ISSN (Print) - 0012-9976 | ISSN (Online) - 2349-8846

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Some Observations on Economic Growth in India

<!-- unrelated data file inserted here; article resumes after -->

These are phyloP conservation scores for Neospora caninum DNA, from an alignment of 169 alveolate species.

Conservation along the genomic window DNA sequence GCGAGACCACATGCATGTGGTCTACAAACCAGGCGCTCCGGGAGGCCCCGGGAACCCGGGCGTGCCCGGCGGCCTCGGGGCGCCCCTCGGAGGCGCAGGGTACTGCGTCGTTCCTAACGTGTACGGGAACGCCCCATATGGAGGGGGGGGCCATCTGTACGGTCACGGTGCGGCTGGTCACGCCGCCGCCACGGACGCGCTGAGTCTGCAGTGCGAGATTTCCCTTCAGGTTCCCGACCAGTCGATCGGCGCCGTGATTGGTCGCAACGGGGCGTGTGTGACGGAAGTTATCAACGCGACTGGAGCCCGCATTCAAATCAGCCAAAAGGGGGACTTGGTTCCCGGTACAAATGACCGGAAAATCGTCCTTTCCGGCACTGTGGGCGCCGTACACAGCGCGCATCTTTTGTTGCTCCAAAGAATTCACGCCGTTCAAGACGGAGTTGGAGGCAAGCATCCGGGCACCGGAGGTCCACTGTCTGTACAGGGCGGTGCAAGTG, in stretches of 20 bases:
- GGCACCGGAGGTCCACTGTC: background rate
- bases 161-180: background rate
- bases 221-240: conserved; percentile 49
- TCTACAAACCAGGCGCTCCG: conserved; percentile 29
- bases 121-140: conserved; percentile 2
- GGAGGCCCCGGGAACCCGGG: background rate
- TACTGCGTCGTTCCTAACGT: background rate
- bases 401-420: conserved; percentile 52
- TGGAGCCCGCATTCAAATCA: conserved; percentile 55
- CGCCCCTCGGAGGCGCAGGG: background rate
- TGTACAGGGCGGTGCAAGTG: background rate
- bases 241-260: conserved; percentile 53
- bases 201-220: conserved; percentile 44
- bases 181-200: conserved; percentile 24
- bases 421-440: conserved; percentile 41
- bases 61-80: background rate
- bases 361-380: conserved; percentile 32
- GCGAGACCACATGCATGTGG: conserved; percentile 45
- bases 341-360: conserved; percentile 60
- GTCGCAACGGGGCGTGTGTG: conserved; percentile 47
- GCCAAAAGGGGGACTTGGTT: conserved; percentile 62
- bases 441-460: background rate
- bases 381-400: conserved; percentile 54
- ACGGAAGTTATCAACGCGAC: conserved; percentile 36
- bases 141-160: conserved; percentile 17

Some Observations on Economic Growth in India Pranab Bardhan IN a recent contribution, K N Raj (1984) has made a number of critical comments on,the proceedingr-of the 1983 SSRC conference on the Political Economy of Slow Industrial Growth in India, as summarised in a paper by A Varshny (1984). He has even offered an explanation of the deficiencies of the participants in terms of the fact "that the majority of the participants in the tonference are located abroad and therefore not sufficiently familiar with the wide variety of Indian data and their complexities". As a participant in this conference I find it unfortunate that Raj decided to make detailed comments on the conference only on the basis of an individual's published summary report without bothering to check at what leve of complexity and details the issues were actually discussed. As a result some of his comments are derived purely from misinformed guesses about what went on at the conference. On some, other issues there can obviously be differences of opinion (as.there was plenty of in the conference itself) between him and others, but lack of familiarity with the complexity of Indian data is not the basis of such differences. As a matter of fact some of the participants in the conference discussed Indian data at a much more detailed and disaggregated level than Raj with his superior access and familiarity has presented in the tables in his comment. I shall now briefly touch on some of the substantive issues raised by Raj. Needless to say, it represents only my personal views and I do not want to implicate the other participants. (1) Raj spends some space in trying to demolish the alleged hypothesis of deceleration in the rate of growth of gross domestic product. As the title Of the conference (as well as that and the contents of the paper by Varshney) should have made it clear, this is not what the conference discussed. The focus of the conference was on slow industrial growth. On the basis of disaggregated national accounts data for value added at constant 1970-71 prices for about thirty years, some of the participants showed a statistically significant deceleration in the annual rate of growth in the registered manufacturing sector between the first and the second half of this period. For example, fitting a semi-logarithmic growth equation, this estimated rate fell from about seven per cent in the period from 1956-57 to 1965-66 to about five per cent in the period from 1966-67 to 1981-82. For details see I Ahluwalia (1983) and Bardhan (1984), (This, by the way, is a less unsatisfactory way of analysing the data than dealing with the year-to-year growth rates that Raj presents.) Apart from deceleration in industrial growth rate, the participants in the conference also discussed in some details the relative slowness of the growth rate itself compared to that in some other developing countries and compared to the potential India has.

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